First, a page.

Story by Marriane Enow Tabi and Saidou Abdoul Aziz
The coronavirus pandemic has disrupted lives in the most unforeseen ways. The situation is particularly worrying for already vulnerable communities such as refugees. It’s the case with Haouna, a 49-year-old refugee from the Central African Republic who lives in Meiganga, a small-town in Cameroon’s Adamawa region. Haouna sells ice-cream for a living but that source of income came crashing to halt due to COVID-19.
“Everyone is afraid of buying anything that could give them a cold and make them a suspect of COVID-19,” says Haouna, a mother of four children. Things worsened when the Cameroon government restricted movement to curb the spread of the disease.
“My children and I were trapped at home scared of the fines to be paid if we were caught breaching the restrictions. I had no means of feeding my family,” adds Haouna who lost her husband six years ago.
With over 20,000 confirmed coronavirus cases and more than 400 deaths within seven months, Cameroon, is ranked among the 10 countries with the highest number of confirmed coronavirus cases in Africa. As high as that is within the continent, it is comparatively low to the situation in many countries outside Africa.
Where the virus hits hard are the associated social and economic impact. Cameroon’s Ministry of Employment and Vocational Training announced in October that 14,000 people had lost their jobs in the country since the outbreak of the coronavirus pandemic.
Alim, 29, depends on his job as a motorbike taxi rider to cover his family’s needs. Before the pandemic, he made about 10.000 FCFA (US$ 20) a day on average. But with the recommendations for physical and social distancing, people did not want to use motorbikes. That left him bereft of a means to care for his family.
I will invest
Alim and Haouna are now among 40,000 people who are provided monthly support through cash transfers and food distributions by the United Nations World Food Programme (WFP).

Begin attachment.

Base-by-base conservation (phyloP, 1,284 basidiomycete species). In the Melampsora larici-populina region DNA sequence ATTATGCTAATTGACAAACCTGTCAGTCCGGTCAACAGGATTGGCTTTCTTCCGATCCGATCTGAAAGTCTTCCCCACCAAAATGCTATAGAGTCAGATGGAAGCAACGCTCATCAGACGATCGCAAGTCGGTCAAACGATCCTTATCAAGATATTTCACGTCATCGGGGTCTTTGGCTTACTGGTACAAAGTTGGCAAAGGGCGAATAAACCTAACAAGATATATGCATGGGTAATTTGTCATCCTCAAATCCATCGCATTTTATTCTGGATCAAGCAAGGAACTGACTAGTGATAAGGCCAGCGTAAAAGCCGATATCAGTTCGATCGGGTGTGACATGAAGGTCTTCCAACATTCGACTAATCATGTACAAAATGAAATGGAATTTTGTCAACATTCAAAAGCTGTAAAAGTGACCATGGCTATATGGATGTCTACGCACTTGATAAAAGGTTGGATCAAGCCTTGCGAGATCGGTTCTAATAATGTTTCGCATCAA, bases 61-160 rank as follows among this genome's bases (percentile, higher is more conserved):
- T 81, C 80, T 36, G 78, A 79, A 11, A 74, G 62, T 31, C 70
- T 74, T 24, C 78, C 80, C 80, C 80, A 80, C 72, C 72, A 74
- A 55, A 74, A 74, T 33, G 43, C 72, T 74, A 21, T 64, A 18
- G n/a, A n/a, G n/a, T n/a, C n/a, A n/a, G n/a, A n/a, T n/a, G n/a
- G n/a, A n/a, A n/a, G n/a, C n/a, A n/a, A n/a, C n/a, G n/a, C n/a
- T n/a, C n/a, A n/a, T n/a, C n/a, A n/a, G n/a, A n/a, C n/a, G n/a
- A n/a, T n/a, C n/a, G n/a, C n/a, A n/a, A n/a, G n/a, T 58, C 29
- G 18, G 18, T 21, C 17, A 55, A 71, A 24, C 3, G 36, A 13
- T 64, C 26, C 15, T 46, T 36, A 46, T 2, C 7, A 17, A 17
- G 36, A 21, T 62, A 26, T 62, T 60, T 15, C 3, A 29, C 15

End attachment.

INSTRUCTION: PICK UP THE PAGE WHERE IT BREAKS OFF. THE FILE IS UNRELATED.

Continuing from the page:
As Haouna waits to receive her monthly transfer at a cash collection point in Meiganga, she is determined to invest part of it in a new trade. “I will invest again. I am certain I will be able to provide food and other necessities for my children,” she says with smile towards her children who had come with her.
Alim is also sure that the cash assistance will help him support his family. “This money will help me organize their back-to-school process more easily”, he says
WFP and its cooperating partners are rolling out this project intended for vulnerable persons hard hit socially and economically by the coronavirus pandemic in Cameroon with support from the United States Agency for International Development (USAID).
Cash changes lives
In Ngaoundere, the headquarters of the Adamawa region, cash transfers are also changing the lives of refugees. Estelle a 28-year-old refugee from the Central African Republic (CAR) fled her country, along with her 6-year-old daughter, due to an upsurge in violence. She was also heavily pregnant.
“When I arrived from the Central African Republic, life was difficult. I didn’t think I was going to make it especially as I was unsure about the next meal. Being a mother and pregnant made matters even worse,” says Estelle.
Earlier this year, she was identified and registered to receive assistance through WFP’s cash transfer programme. The support seems to have changed her life. “I am a different person today,” says Estelle with a grin on her face. “I now have money to buy food for my two children. I even save some so my kids can go to school and get an education. I am so grateful.”
Cash transfers allow the refugees to be fully in charge of key decisions that affect their lives and helps injects resources into the local economy. WFP is providing support cash transfers through contributions from the European Union, Germany, South Korea, Switzerland, the United Kingdom, and the United States of America.